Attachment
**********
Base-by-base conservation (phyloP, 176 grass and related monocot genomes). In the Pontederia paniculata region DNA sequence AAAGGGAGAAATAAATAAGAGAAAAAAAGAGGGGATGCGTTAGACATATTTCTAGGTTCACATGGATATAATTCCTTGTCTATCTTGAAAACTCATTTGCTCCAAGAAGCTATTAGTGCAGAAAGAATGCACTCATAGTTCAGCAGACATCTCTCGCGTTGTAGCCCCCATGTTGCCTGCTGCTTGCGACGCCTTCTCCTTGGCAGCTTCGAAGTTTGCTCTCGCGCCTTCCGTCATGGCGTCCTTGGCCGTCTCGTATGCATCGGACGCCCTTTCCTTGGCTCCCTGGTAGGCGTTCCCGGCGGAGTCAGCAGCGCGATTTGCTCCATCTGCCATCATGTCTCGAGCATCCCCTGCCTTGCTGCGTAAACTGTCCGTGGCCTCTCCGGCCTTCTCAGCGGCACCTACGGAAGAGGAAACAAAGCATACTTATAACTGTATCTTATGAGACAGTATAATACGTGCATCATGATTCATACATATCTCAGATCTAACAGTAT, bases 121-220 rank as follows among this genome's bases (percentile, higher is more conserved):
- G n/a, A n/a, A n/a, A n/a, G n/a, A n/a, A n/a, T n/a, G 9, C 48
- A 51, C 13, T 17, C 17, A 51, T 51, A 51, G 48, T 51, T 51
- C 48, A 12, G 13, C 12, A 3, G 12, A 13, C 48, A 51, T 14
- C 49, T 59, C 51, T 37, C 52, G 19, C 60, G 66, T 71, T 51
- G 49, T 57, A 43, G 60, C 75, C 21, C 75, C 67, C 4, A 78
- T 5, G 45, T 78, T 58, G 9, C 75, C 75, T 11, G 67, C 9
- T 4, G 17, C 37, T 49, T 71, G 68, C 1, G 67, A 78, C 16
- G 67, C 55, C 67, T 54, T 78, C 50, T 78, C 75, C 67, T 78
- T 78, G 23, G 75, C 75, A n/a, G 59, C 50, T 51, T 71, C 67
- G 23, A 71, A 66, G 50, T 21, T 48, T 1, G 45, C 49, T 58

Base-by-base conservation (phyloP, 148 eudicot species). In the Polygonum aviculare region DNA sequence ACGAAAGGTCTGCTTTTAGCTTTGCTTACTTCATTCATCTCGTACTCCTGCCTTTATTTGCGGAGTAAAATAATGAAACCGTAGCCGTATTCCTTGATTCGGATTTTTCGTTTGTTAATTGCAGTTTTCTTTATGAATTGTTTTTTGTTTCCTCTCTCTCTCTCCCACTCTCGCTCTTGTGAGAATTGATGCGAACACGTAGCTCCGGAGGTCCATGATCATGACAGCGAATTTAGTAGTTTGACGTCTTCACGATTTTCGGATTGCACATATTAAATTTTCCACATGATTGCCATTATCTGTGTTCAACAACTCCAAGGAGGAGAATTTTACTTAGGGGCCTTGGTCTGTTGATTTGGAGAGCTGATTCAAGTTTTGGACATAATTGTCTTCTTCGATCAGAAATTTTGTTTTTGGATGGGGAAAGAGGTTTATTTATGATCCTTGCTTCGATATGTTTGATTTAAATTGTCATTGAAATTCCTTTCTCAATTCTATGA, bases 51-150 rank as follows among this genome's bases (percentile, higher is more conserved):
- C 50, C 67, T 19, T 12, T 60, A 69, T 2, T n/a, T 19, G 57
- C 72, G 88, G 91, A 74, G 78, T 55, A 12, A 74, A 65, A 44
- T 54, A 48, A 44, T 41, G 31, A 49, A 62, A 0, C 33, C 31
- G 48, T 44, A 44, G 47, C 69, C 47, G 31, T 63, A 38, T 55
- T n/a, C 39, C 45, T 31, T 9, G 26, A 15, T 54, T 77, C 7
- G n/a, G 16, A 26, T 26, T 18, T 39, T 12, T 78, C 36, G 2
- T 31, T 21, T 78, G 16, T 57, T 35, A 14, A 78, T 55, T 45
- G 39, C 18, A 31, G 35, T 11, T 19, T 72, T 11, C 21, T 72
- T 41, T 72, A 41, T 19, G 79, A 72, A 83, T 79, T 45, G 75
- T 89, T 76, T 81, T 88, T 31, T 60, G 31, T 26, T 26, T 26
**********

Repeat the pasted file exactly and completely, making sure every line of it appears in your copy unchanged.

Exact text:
Base-by-base conservation (phyloP, 176 grass and related monocot genomes). In the Pontederia paniculata region DNA sequence AAAGGGAGAAATAAATAAGAGAAAAAAAGAGGGGATGCGTTAGACATATTTCTAGGTTCACATGGATATAATTCCTTGTCTATCTTGAAAACTCATTTGCTCCAAGAAGCTATTAGTGCAGAAAGAATGCACTCATAGTTCAGCAGACATCTCTCGCGTTGTAGCCCCCATGTTGCCTGCTGCTTGCGACGCCTTCTCCTTGGCAGCTTCGAAGTTTGCTCTCGCGCCTTCCGTCATGGCGTCCTTGGCCGTCTCGTATGCATCGGACGCCCTTTCCTTGGCTCCCTGGTAGGCGTTCCCGGCGGAGTCAGCAGCGCGATTTGCTCCATCTGCCATCATGTCTCGAGCATCCCCTGCCTTGCTGCGTAAACTGTCCGTGGCCTCTCCGGCCTTCTCAGCGGCACCTACGGAAGAGGAAACAAAGCATACTTATAACTGTATCTTATGAGACAGTATAATACGTGCATCATGATTCATACATATCTCAGATCTAACAGTAT, bases 121-220 rank as follows among this genome's bases (percentile, higher is more conserved):
- G n/a, A n/a, A n/a, A n/a, G n/a, A n/a, A n/a, T n/a, G 9, C 48
- A 51, C 13, T 17, C 17, A 51, T 51, A 51, G 48, T 51, T 51
- C 48, A 12, G 13, C 12, A 3, G 12, A 13, C 48, A 51, T 14
- C 49, T 59, C 51, T 37, C 52, G 19, C 60, G 66, T 71, T 51
- G 49, T 57, A 43, G 60, C 75, C 21, C 75, C 67, C 4, A 78
- T 5, G 45, T 78, T 58, G 9, C 75, C 75, T 11, G 67, C 9
- T 4, G 17, C 37, T 49, T 71, G 68, C 1, G 67, A 78, C 16
- G 67, C 55, C 67, T 54, T 78, C 50, T 78, C 75, C 67, T 78
- T 78, G 23, G 75, C 75, A n/a, G 59, C 50, T 51, T 71, C 67
- G 23, A 71, A 66, G 50, T 21, T 48, T 1, G 45, C 49, T 58

Base-by-base conservation (phyloP, 148 eudicot species). In the Polygonum aviculare region DNA sequence ACGAAAGGTCTGCTTTTAGCTTTGCTTACTTCATTCATCTCGTACTCCTGCCTTTATTTGCGGAGTAAAATAATGAAACCGTAGCCGTATTCCTTGATTCGGATTTTTCGTTTGTTAATTGCAGTTTTCTTTATGAATTGTTTTTTGTTTCCTCTCTCTCTCTCCCACTCTCGCTCTTGTGAGAATTGATGCGAACACGTAGCTCCGGAGGTCCATGATCATGACAGCGAATTTAGTAGTTTGACGTCTTCACGATTTTCGGATTGCACATATTAAATTTTCCACATGATTGCCATTATCTGTGTTCAACAACTCCAAGGAGGAGAATTTTACTTAGGGGCCTTGGTCTGTTGATTTGGAGAGCTGATTCAAGTTTTGGACATAATTGTCTTCTTCGATCAGAAATTTTGTTTTTGGATGGGGAAAGAGGTTTATTTATGATCCTTGCTTCGATATGTTTGATTTAAATTGTCATTGAAATTCCTTTCTCAATTCTATGA, bases 51-150 rank as follows among this genome's bases (percentile, higher is more conserved):
- C 50, C 67, T 19, T 12, T 60, A 69, T 2, T n/a, T 19, G 57
- C 72, G 88, G 91, A 74, G 78, T 55, A 12, A 74, A 65, A 44
- T 54, A 48, A 44, T 41, G 31, A 49, A 62, A 0, C 33, C 31
- G 48, T 44, A 44, G 47, C 69, C 47, G 31, T 63, A 38, T 55
- T n/a, C 39, C 45, T 31, T 9, G 26, A 15, T 54, T 77, C 7
- G n/a, G 16, A 26, T 26, T 18, T 39, T 12, T 78, C 36, G 2
- T 31, T 21, T 78, G 16, T 57, T 35, A 14, A 78, T 55, T 45
- G 39, C 18, A 31, G 35, T 11, T 19, T 72, T 11, C 21, T 72
- T 41, T 72, A 41, T 19, G 79, A 72, A 83, T 79, T 45, G 75
- T 89, T 76, T 81, T 88, T 31, T 60, G 31, T 26, T 26, T 26